Second Bank Account
As far as mainstream financial institutions are concerned, the simplest course would be, as RonJohn suggested, to just open an account with another bank: either one of the major high-street banks (NatWest, Lloyds, etc.) or one of the "second-tier" banks/ex-building societies (Tesco, Santander etc.). The majority of "screw-ups" in recent years have been specific to a single bank (or banking group), so the chances are good that if your day-to-day account is affected, your back-up account won't be.
Contrary to the OP's fears (and those of some other answers), there does not appear to be any great hurdle to having a second, basic, current account in the UK. I was going to edit in some examples, but Notts90 covers this far better in their answer. Meeting extra requirements (like two or more Direct Debts, and/or a minimum deposit every month) may get you benefits such as interest on credit balances or cash-back on spending, but are not a requirement for many basic accounts.
Emergency-Use Credit Card
The processing networks for credit cards (Mastercard/Visa) are substantially different from normal UK banking (BACS/Faster Payments) so glitches that affect one bank, or even the much rarer glitches that have affected the underlying banking infrastructure will probably not affect credit-card payments.
The obvious advantage of a credit-card is that you do not have to "tie up" any money "just in case". You can spend (up to your credit limit) at time of crisis and repay the balance once things have returned to normal. Even if you have to repay in a couple of installments (and thus incur some interest charges) or need to make a cash withdrawal (incurring appropriate fees), this may be an "acceptable cost".
As asgallant suggested in a comment, an alternative to a normal credit-card would be a Pre-Paid Credit Card. These might be useful if you either have a poor credit-rating or – as the OP mentions in a comment – if you have not built much of a credit-rating. The down-sides of a pre-paid credit-card (compared to a normal one) are that you have to "tie-up" the money in advance, and you may have to watch out for fees (see "How much do prepaid cards cost?" in this Money Saving Expert article, particularly the mention of Inactivity Fees).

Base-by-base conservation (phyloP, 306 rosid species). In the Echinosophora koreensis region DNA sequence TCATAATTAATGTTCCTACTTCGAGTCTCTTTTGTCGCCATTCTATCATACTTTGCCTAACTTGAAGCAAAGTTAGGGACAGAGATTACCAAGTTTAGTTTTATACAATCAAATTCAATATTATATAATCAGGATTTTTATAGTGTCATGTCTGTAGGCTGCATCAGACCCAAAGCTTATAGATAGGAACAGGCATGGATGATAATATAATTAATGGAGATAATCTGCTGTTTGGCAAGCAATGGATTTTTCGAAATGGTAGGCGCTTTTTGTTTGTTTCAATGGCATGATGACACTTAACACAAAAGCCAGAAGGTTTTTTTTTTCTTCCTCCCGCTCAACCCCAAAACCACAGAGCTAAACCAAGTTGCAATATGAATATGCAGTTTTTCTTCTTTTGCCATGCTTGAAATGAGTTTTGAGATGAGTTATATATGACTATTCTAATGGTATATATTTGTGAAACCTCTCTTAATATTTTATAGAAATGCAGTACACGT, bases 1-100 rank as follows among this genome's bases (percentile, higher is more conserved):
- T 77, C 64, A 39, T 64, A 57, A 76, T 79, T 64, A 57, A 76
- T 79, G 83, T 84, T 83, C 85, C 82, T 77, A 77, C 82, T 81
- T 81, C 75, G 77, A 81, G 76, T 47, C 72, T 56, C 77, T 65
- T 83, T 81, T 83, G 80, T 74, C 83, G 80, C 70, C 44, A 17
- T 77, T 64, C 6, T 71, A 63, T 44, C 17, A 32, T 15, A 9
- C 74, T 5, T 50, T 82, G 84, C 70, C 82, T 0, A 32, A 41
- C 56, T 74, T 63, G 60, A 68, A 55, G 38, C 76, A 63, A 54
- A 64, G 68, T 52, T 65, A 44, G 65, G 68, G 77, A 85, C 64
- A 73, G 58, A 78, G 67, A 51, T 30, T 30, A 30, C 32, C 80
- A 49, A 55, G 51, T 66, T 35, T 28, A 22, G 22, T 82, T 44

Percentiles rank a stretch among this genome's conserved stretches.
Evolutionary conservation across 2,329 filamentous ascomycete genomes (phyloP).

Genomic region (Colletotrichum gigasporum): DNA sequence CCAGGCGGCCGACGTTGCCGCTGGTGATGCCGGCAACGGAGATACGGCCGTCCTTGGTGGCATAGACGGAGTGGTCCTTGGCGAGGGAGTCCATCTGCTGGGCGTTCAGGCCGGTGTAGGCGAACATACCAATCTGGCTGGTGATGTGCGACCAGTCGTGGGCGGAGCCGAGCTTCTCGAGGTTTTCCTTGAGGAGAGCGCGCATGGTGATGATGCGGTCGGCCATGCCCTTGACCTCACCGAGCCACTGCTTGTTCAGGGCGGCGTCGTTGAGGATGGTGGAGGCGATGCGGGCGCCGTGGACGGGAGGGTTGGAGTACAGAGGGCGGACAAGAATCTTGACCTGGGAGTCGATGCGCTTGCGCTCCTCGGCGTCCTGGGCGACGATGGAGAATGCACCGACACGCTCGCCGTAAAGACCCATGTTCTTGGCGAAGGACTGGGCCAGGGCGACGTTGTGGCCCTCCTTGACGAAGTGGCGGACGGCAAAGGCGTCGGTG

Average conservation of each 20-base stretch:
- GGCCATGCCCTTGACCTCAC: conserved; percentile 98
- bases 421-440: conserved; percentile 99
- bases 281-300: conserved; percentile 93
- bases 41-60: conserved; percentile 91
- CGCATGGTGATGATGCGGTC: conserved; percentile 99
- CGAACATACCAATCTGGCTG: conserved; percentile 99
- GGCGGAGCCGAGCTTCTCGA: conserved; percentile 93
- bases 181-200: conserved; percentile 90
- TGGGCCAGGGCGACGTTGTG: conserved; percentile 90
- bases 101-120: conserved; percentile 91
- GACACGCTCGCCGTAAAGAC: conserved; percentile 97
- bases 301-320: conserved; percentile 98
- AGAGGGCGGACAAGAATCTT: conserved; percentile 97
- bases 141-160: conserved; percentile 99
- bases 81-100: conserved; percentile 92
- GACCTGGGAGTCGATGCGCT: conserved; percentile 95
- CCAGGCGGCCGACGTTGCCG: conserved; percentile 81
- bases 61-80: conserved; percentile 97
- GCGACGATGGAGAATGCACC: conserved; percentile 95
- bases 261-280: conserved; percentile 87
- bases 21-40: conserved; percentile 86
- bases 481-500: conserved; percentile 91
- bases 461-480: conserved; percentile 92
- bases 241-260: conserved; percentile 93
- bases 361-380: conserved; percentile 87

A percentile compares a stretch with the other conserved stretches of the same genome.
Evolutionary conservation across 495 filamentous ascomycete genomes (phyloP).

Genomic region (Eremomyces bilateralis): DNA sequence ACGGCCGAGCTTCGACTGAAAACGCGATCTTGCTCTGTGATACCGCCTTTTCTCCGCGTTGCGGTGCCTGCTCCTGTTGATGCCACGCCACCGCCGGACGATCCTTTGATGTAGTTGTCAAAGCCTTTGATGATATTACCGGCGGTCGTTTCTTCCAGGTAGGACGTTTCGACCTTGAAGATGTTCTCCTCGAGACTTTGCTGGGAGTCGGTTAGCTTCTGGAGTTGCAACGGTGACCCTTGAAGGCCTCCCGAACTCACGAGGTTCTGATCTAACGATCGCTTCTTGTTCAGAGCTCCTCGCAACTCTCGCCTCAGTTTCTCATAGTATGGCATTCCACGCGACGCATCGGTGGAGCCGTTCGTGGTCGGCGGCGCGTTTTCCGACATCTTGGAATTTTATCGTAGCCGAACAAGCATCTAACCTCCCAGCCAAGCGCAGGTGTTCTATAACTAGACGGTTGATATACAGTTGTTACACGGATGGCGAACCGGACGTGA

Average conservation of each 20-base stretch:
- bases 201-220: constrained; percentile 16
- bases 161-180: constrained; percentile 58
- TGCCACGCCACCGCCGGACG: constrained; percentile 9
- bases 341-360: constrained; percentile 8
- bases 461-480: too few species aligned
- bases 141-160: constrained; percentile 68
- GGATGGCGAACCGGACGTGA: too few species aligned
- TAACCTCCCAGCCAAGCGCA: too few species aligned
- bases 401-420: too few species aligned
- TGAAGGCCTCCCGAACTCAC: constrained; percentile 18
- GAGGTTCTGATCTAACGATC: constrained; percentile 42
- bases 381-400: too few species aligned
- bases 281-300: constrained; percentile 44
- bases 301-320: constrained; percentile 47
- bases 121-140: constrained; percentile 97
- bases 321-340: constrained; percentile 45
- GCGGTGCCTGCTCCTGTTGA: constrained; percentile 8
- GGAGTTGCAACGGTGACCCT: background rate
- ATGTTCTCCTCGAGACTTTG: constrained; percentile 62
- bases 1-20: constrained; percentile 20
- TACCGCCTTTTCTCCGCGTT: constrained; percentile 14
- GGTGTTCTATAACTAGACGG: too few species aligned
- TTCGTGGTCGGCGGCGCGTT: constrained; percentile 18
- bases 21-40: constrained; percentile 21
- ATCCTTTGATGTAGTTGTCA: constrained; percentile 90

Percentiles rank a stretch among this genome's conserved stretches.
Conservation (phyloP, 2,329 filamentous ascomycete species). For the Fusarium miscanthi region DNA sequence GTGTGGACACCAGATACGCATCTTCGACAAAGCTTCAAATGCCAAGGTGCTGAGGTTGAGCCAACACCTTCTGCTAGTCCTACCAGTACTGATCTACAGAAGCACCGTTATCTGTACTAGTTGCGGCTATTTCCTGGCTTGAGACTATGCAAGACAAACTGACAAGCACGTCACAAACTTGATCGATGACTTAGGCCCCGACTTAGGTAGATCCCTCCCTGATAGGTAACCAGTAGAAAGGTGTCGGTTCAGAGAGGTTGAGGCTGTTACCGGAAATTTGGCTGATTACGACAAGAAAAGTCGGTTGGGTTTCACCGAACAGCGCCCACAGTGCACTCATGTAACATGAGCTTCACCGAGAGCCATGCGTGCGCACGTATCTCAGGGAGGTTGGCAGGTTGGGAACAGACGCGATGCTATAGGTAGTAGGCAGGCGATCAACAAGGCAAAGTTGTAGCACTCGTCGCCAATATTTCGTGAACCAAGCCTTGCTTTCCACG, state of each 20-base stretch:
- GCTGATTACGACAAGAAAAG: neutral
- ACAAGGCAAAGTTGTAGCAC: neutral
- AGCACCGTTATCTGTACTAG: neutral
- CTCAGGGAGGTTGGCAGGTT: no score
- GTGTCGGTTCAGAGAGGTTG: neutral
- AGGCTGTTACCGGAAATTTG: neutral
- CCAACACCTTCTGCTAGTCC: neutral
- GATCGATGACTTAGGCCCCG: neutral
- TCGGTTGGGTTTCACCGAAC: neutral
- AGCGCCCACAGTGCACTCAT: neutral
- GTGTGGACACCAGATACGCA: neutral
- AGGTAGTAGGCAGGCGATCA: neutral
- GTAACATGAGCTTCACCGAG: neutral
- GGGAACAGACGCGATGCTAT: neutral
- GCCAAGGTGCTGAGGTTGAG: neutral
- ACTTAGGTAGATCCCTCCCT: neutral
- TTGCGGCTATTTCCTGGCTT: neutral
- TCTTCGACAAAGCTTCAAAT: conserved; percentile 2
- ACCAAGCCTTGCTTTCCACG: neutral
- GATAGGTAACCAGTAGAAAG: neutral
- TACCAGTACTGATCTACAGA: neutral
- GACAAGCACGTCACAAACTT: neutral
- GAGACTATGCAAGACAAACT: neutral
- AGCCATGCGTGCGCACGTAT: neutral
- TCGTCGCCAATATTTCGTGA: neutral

Some other more "off-the-wall" ideas that you might pursue (after fully evaluating the risks):
While PayPal is most often used to pay merchants, or to transfer money to others, it is possible to add money from a linked bank account to your PayPal wallet (see PayPal Help: How Do I add Money to my PayPal Balance). You could thus pre-load your account with however much money you think you'll need to ride out any bank glitch. You can obviously use the money for online purchases, and while you cannot normally access it through an ATM1, you could potentially send part of the balance to a friend/relative who does have ready-cash.
Note, that like Gift Cards (below), any balance held in a PayPal account is NOT protected by the Financial Services Compensation Scheme (FSCS). Were PayPal (or a gift-card issuer) to go bust, you would be at the back of the line of creditors and be unlikely to get much, if any, money back.
1You can get a PayPal Business Debit Mastercard which – from what I can see – acts as a "normal" Mastercard, backed by your PayPal account. This does allow withdrawal of a PayPal balance from ATMs (with a flat £1/withdrawal fee), but is only available with "business" PayPal accounts in the US and UK (but the card can be used worldwide).
Amazon (or other) Gift Card
This would not be a viable solution for many people, and certainly not for large amounts of money.
Amazon (and, undoubtedly, other major retailers) allow you to load a gift-card on to your account. While Amazon doesn't (yet) sell everything, it may be enough to ride-out the occasional glitch with your main bank. Probably the main drawback is that according to their Terms and Conditions, "Gift Cards cannot be used to purchase other gift cards", so you could not send some of the balance to another person (e.g. as a way of getting cash). However, if you have a credit card attached to your account, you probably would be able to purchase a gift-card on that, that you could send to a friend.
As both Owain and Notts90 rightly point out in comments, a gift-card carries the risk of the issuer going bust and not being able to honour it (as happened to a somewhat-similar "Christmas Club" run by Farepak in 2006, and to a number of other UK high-street retailers over the past few years such as Woolworths, BHS and Toys-R-Us: see this Centre for Retail Research list for many others who have been in trouble).
If you were to pursue this idea, it would probably be best to follow the suggestion Chris H gave in a comment of limiting exposure to cover essentials and diversifying across a number of major supermarkets.